Scotland's NHS Recovery Plan: More work may be required to save 'our most precious institution' – Scotsman comment

As Health Secretary Humza Yousaf states in the Scottish Government’s £1 billion NHS Recovery Plan, the health service is “our most precious institution”.

Health Secretary Humza Yousaf rightly says the NHS is Scotland's 'most precious institution' (Picture: John Devlin)
Health Secretary Humza Yousaf rightly says the NHS is Scotland's 'most precious institution' (Picture: John Devlin)

Many held the same view before the Covid outbreak began and any who did not have been given plenty of reasons to change their minds by the way health service staff put their lives on the line to save ours.

But, as we emerge from this most extraordinary crisis, it is clear the NHS is struggling and not simply because of the extra workload created by the arrival of a deadly virus.

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It was already beset by serious problems – particularly around recruitment, a situation made worse by the barriers newly installed by Brexit – before the pandemic, so the need to ‘build back better’ is especially important.

Responding to the NHS Recovery Plan, Dr Lewis Morrison, chair of BMA Scotland, warned “the NHS is struggling and close to failing in places” with a “huge vacancy crisis affecting many parts of the profession”.

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He said new staff were “desperately” needed, but also stressed the importance of staff retention, with a lack of work-life balance and “years of pay erosion” persuading many to quit their jobs, retire or become part-time.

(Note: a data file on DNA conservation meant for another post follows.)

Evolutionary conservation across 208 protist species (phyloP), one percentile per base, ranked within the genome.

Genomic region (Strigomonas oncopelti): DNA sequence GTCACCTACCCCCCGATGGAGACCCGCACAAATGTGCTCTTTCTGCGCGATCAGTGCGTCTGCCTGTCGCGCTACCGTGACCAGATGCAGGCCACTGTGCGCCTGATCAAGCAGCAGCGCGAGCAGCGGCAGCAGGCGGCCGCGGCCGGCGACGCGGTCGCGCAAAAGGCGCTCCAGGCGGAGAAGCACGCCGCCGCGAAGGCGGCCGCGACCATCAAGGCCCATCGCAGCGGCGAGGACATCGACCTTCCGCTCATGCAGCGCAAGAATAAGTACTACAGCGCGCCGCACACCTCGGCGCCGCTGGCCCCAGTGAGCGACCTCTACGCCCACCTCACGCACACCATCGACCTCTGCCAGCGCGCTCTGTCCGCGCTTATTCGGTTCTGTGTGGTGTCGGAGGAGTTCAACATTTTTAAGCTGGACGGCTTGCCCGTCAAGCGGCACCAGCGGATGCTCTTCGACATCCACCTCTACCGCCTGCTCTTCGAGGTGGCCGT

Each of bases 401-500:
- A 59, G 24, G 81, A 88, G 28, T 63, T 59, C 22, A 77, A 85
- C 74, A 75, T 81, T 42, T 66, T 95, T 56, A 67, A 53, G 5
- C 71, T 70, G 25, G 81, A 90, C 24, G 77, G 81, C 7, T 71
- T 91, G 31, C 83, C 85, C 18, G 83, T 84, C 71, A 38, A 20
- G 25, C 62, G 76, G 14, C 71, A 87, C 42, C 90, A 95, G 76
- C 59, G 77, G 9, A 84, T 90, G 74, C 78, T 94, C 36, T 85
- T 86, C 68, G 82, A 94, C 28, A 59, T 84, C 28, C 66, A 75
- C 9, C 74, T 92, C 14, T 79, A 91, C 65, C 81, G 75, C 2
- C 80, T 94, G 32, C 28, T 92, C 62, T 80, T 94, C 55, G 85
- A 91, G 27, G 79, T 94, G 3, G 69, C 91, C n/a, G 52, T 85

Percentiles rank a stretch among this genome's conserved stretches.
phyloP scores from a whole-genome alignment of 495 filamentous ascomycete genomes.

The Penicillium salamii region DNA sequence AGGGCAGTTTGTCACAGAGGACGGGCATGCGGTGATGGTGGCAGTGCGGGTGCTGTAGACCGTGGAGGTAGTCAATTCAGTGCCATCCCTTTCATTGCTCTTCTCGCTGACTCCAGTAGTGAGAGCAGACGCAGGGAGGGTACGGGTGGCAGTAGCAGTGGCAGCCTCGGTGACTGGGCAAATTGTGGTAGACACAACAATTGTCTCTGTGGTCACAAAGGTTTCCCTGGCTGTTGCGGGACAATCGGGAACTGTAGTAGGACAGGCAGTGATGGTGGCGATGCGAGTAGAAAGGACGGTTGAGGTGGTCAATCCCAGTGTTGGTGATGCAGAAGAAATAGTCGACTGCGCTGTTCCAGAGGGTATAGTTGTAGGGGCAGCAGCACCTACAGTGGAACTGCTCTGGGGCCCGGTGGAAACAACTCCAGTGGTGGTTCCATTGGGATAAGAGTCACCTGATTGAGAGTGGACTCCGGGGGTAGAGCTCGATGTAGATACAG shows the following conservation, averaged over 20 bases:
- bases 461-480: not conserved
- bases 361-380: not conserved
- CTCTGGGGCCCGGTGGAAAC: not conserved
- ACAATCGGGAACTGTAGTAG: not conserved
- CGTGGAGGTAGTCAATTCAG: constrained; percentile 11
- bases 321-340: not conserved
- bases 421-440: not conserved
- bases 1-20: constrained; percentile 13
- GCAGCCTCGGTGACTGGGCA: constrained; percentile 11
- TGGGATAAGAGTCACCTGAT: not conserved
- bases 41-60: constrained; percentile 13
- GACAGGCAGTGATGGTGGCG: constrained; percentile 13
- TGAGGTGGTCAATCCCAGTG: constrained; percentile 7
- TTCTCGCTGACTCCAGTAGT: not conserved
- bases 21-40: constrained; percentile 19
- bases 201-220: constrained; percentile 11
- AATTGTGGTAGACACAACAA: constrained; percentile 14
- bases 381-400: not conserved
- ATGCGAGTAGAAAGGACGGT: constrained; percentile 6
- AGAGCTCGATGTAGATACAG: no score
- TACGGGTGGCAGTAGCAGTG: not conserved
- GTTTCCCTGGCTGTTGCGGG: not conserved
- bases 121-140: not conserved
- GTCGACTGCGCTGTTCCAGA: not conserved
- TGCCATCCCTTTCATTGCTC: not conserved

It was the same story from Julie Lamberth, of the Royal College of Nursing Scotland, who spoke of daily reports of staff shortages affecting patient care and described the Scottish government’s workforce planning as “woefully poor”.

This is simply not good enough. It describes a downward spiral in which staff leave, but are not replaced, increasing the workload of those who remain and pushing more of them towards the exit.

The outcome of the public inquiry into Covid, thankfully if belatedly announced by the Scottish government, should help. One of its key tasks has to be to work out how to better prepare the NHS to cope with any future pandemics.

But more fundamental and radical reform may yet be required. A vital task is to transform the NHS into a place where the caring profession are given the time to care properly for patients, rather than being continually rushed off their feet, so vacancies are snapped up.

Scotland recognises how precious the NHS is and SNP ministers say they agree. They now need to act like they mean it.

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